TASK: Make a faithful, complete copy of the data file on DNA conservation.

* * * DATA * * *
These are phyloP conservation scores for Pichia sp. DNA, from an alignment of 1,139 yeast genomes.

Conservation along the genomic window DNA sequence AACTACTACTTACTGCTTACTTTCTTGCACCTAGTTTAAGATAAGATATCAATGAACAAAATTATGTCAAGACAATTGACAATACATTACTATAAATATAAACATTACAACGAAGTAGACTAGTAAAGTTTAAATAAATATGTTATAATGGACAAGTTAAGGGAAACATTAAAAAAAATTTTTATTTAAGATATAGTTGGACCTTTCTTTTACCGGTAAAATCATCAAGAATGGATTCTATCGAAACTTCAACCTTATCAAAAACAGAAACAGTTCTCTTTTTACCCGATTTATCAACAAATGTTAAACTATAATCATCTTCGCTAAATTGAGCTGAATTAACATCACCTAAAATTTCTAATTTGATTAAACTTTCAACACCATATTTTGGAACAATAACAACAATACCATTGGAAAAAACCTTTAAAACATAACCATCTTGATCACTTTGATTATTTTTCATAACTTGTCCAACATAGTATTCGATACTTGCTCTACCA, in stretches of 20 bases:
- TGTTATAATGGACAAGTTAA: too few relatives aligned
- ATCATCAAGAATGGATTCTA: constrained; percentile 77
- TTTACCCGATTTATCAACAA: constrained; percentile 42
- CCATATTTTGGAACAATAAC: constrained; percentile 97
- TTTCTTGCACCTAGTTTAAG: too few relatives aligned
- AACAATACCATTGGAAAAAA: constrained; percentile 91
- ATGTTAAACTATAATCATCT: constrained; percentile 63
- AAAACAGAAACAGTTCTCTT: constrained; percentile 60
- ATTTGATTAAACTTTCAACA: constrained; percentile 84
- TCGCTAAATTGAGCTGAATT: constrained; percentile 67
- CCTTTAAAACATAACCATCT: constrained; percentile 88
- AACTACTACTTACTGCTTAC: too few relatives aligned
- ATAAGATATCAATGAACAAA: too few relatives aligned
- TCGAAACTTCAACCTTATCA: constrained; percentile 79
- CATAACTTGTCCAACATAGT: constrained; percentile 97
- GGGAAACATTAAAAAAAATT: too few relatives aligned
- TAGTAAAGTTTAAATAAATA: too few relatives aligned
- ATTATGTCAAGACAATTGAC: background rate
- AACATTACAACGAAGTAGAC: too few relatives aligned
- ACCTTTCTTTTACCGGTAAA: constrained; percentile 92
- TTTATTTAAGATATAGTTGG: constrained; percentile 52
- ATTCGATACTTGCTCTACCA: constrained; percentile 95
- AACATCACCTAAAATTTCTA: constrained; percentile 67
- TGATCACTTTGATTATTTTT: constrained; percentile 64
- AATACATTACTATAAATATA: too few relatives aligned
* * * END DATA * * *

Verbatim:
These are phyloP conservation scores for Pichia sp. DNA, from an alignment of 1,139 yeast genomes.

Conservation along the genomic window DNA sequence AACTACTACTTACTGCTTACTTTCTTGCACCTAGTTTAAGATAAGATATCAATGAACAAAATTATGTCAAGACAATTGACAATACATTACTATAAATATAAACATTACAACGAAGTAGACTAGTAAAGTTTAAATAAATATGTTATAATGGACAAGTTAAGGGAAACATTAAAAAAAATTTTTATTTAAGATATAGTTGGACCTTTCTTTTACCGGTAAAATCATCAAGAATGGATTCTATCGAAACTTCAACCTTATCAAAAACAGAAACAGTTCTCTTTTTACCCGATTTATCAACAAATGTTAAACTATAATCATCTTCGCTAAATTGAGCTGAATTAACATCACCTAAAATTTCTAATTTGATTAAACTTTCAACACCATATTTTGGAACAATAACAACAATACCATTGGAAAAAACCTTTAAAACATAACCATCTTGATCACTTTGATTATTTTTCATAACTTGTCCAACATAGTATTCGATACTTGCTCTACCA, in stretches of 20 bases:
- TGTTATAATGGACAAGTTAA: too few relatives aligned
- ATCATCAAGAATGGATTCTA: constrained; percentile 77
- TTTACCCGATTTATCAACAA: constrained; percentile 42
- CCATATTTTGGAACAATAAC: constrained; percentile 97
- TTTCTTGCACCTAGTTTAAG: too few relatives aligned
- AACAATACCATTGGAAAAAA: constrained; percentile 91
- ATGTTAAACTATAATCATCT: constrained; percentile 63
- AAAACAGAAACAGTTCTCTT: constrained; percentile 60
- ATTTGATTAAACTTTCAACA: constrained; percentile 84
- TCGCTAAATTGAGCTGAATT: constrained; percentile 67
- CCTTTAAAACATAACCATCT: constrained; percentile 88
- AACTACTACTTACTGCTTAC: too few relatives aligned
- ATAAGATATCAATGAACAAA: too few relatives aligned
- TCGAAACTTCAACCTTATCA: constrained; percentile 79
- CATAACTTGTCCAACATAGT: constrained; percentile 97
- GGGAAACATTAAAAAAAATT: too few relatives aligned
- TAGTAAAGTTTAAATAAATA: too few relatives aligned
- ATTATGTCAAGACAATTGAC: background rate
- AACATTACAACGAAGTAGAC: too few relatives aligned
- ACCTTTCTTTTACCGGTAAA: constrained; percentile 92
- TTTATTTAAGATATAGTTGG: constrained; percentile 52
- ATTCGATACTTGCTCTACCA: constrained; percentile 95
- AACATCACCTAAAATTTCTA: constrained; percentile 67
- TGATCACTTTGATTATTTTT: constrained; percentile 64
- AATACATTACTATAAATATA: too few relatives aligned